Citizen scientists have flagged four objects for follow-up study in the hunt for the hypothetical Planet Nine. The four unknown objects were spotted in images of the southern sky captured recently by the SkyMapper telescope at Siding Spring Observatory in Australia. More than 60,000 people from around the world scoured these photos, making about 5 million classifications, said researchers with the Australian National University (ANU), which organized the citizen-science project. Astronomers will now use Siding Spring and other telescopes around the world to investigate the four objects to determine if they're viable Planet Nine candidates. But even if they're not, the search has still yielded valuable information, project team members said. "We've managed to rule out a planet about the size of Neptune being in about 90 percent of the southern sky out to a depth of about 350 times the distance the Earth is from the sun," research leader Brad Tucker, from the ANU Research School of Astronomy and Astrophysics, said in a statement. "With the help of tens of thousands of dedicated volunteers sifting through hundreds of thousands of images taken by SkyMapper, we have achieved four years of scientific analysis in under three days," Tucker added. "One of those volunteers, Toby Roberts, has made 12,000 classifications."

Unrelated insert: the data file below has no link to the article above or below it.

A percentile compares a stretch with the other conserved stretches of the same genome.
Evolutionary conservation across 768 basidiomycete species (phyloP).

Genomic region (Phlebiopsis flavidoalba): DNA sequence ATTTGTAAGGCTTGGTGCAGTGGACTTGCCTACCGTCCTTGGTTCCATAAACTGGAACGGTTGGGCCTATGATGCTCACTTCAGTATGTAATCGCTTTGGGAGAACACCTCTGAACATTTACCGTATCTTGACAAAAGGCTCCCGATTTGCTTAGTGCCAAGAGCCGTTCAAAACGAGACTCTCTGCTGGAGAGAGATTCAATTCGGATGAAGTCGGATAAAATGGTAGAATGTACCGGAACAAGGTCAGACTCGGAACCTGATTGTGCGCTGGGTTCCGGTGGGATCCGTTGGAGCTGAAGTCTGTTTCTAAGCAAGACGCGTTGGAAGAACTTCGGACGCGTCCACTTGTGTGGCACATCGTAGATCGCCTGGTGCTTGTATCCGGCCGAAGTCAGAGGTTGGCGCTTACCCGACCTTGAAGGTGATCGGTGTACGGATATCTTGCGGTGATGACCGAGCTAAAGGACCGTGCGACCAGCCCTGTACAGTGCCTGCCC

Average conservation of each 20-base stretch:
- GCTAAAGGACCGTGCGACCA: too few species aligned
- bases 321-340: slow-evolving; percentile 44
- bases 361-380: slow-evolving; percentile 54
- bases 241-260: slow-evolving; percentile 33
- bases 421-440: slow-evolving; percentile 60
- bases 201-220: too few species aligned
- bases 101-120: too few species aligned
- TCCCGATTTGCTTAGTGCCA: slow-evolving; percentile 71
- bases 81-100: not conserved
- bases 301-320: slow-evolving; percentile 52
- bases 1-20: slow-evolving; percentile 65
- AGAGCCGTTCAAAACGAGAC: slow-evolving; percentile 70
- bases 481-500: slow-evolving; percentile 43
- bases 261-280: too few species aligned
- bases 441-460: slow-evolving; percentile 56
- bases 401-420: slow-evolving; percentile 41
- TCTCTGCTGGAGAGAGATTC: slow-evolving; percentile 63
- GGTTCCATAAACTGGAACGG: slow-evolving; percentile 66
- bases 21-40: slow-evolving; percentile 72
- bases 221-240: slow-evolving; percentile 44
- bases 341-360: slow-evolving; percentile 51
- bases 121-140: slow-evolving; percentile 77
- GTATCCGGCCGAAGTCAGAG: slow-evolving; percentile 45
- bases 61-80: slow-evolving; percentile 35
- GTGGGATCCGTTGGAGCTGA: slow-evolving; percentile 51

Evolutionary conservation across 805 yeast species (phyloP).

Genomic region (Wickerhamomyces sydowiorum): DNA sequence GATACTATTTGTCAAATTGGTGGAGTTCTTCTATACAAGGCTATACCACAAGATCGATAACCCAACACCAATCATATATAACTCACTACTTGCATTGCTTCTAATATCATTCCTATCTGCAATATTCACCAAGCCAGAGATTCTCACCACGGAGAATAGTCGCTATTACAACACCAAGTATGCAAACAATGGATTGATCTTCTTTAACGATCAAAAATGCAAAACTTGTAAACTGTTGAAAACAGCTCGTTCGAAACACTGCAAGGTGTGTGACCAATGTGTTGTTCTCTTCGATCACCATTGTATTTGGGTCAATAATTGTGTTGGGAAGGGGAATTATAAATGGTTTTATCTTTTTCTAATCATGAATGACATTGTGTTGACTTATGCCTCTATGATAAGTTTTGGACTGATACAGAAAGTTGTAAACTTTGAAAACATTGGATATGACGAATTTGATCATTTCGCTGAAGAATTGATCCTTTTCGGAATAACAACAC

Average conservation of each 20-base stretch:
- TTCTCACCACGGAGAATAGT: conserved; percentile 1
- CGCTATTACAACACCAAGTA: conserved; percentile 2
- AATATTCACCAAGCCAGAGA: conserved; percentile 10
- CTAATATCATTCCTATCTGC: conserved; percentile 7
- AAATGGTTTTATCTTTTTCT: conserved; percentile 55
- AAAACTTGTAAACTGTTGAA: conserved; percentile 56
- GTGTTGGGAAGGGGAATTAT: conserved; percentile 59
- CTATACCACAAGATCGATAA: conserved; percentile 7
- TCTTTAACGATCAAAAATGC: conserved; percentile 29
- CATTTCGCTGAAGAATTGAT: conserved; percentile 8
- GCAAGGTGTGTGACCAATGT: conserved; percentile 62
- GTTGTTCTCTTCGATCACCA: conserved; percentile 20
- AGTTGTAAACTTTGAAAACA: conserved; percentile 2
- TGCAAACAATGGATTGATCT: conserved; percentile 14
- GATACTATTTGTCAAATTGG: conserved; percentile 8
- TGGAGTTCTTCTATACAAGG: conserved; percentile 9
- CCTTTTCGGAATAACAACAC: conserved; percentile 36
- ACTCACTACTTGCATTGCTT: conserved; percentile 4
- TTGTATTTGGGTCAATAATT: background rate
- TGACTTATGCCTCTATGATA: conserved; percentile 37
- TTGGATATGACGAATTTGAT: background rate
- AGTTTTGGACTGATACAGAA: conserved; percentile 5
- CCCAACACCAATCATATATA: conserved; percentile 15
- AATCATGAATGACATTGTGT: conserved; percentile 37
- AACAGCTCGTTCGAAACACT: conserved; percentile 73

Read More: Scientific American